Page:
In his free time during summer weekends, you may find Brown County Sheriff's Deputy Ron Bentz drag racing his 1974 Chevrolet Nova down an eighth-mile drag strip at Grove Creek Raceway near Grove City.
You better watch closely if you see Bentz and his orange, high-performance car. It doesn't take him much longer than six seconds to go the distance, reaching a top speed of 110-115 miles an hour.
Bentz bought the car originally with a 396 cubic inch V-8 engine but later replaced it with a 454 cubic inch motor modified to 496 cubic inches. The engine runs on 110-octane racing fuel. Other vehicle modifications include a nine-inch Ford rear end.
Ron Bentz doesn’t take his prized 1974 Chevrolet Nova out of its trailer unless the weather is favorable.
He usually races for trophies rather than for money.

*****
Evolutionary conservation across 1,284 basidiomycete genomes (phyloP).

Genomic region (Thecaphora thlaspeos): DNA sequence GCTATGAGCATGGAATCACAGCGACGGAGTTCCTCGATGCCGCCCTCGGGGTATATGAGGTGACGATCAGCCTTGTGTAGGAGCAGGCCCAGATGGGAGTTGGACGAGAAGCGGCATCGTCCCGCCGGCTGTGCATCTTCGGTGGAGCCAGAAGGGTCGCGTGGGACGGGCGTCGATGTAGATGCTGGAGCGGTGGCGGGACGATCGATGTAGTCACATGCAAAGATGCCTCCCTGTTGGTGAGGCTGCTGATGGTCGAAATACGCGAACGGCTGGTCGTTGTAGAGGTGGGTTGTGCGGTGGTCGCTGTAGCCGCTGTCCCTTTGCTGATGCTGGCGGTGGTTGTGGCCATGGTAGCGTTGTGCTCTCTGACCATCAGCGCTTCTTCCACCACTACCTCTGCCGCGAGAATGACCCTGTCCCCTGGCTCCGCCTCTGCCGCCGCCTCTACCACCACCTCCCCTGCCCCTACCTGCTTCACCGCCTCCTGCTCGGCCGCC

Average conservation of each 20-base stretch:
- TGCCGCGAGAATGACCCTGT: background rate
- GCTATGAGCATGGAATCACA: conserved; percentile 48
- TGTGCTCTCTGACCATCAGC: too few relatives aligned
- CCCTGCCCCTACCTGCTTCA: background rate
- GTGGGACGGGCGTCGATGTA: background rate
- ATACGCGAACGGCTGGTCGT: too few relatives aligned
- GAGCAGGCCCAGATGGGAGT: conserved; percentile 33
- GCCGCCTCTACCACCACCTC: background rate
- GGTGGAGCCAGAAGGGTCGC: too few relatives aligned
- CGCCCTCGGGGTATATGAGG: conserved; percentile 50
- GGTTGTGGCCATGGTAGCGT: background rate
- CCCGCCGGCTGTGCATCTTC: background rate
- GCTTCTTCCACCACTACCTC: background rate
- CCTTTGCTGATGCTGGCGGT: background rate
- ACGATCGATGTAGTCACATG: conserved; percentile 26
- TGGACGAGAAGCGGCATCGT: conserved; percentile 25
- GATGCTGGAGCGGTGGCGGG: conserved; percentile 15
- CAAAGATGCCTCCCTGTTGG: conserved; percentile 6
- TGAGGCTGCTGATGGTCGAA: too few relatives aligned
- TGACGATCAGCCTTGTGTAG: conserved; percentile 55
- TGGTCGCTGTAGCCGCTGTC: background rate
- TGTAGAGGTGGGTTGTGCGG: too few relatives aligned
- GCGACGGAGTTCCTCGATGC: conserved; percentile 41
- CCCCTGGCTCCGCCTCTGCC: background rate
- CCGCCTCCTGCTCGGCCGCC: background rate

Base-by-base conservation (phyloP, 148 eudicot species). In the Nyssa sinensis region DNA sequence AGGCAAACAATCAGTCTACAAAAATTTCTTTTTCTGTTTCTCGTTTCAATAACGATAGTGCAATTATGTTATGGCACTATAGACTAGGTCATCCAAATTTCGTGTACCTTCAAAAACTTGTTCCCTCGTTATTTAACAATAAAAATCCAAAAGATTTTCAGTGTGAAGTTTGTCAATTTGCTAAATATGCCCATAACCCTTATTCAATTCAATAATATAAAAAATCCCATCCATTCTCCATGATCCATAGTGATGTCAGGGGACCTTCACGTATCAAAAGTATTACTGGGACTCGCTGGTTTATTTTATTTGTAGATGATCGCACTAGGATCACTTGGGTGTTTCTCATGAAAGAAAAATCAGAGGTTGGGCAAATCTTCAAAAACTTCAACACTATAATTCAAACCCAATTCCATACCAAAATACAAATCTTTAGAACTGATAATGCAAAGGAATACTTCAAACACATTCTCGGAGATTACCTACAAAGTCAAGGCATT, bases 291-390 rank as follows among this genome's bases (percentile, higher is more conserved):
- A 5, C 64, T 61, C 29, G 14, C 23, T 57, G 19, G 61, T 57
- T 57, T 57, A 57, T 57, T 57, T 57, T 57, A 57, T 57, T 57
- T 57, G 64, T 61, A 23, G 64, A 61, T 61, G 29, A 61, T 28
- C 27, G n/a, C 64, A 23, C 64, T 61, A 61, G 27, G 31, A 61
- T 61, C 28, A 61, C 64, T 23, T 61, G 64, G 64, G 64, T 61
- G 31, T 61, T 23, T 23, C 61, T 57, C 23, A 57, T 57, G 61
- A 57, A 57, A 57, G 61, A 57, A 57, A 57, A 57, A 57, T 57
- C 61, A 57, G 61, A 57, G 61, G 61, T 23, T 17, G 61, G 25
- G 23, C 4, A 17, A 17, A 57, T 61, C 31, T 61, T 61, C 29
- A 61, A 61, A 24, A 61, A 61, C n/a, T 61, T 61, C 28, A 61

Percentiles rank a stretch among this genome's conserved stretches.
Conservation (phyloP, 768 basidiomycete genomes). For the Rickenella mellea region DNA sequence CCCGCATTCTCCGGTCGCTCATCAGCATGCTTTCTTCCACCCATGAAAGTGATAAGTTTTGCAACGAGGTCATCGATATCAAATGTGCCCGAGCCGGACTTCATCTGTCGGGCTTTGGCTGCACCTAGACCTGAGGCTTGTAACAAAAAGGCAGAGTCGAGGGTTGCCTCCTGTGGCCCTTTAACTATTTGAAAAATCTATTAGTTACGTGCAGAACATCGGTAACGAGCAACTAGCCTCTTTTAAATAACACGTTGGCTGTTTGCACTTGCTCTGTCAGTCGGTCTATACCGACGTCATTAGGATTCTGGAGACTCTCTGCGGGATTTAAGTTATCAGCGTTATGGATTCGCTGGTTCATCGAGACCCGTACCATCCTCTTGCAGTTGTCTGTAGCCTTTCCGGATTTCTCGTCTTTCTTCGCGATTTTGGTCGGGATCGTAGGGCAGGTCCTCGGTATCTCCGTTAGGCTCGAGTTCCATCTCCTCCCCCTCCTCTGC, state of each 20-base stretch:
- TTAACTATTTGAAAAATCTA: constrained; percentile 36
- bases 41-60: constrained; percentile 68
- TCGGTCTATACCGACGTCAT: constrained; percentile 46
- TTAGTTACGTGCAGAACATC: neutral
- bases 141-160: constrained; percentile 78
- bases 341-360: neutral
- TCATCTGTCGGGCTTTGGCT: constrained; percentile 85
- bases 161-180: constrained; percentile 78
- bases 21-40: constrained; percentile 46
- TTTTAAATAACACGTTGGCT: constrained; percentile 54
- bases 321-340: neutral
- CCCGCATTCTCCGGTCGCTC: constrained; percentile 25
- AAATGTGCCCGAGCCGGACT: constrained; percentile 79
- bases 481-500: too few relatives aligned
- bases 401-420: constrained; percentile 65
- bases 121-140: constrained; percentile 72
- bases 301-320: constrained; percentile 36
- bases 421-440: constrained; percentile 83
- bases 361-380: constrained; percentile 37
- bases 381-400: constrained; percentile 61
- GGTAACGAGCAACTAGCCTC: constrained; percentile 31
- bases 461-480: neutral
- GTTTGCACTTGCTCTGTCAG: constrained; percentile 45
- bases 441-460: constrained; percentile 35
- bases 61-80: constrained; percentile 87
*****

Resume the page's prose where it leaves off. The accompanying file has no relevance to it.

The ride down the drag strip could be compared to flying a high-powered airplane in some ways.
"The front wheels come off the ground...you're pinned to your seat," Bentz said. "The back ones stay on the ground and wrinkle up."
He wears a fire suit and helmet, plus other safety equipment in the vehicle.
For those wishing to share the experience with him, Bentz offered rides down the drag strip at the Minnesota Valley Lutheran High School Benefit Auction earlier this year.
He isn't the only law enforcement officer that drag races.
"There are a few others doing it, including a few State Troopers," Bentz added.
He's quick to mention that drag racing is meant to be done only on sanctioned race tracks and talked about Fast Cop Inc., an educational program that teaches students the harsh reality of drug and alcohol use, aggressive driving behavior, and the illegal, often deadly sport of street racing.
Despite the glorification of street racing sometimes featured in movies, Fast Cop's teaching points include the fact that hundreds of drivers between ages 16 and 26 die each year in illegal street drag racing.
Fast Cop Inc. has offered prizes for safe, controlled drag racing for 16-19-year-olds at Brainerd International Raceway. For more information, visit www.fastcop.com.
Text and photos by Fritz Busch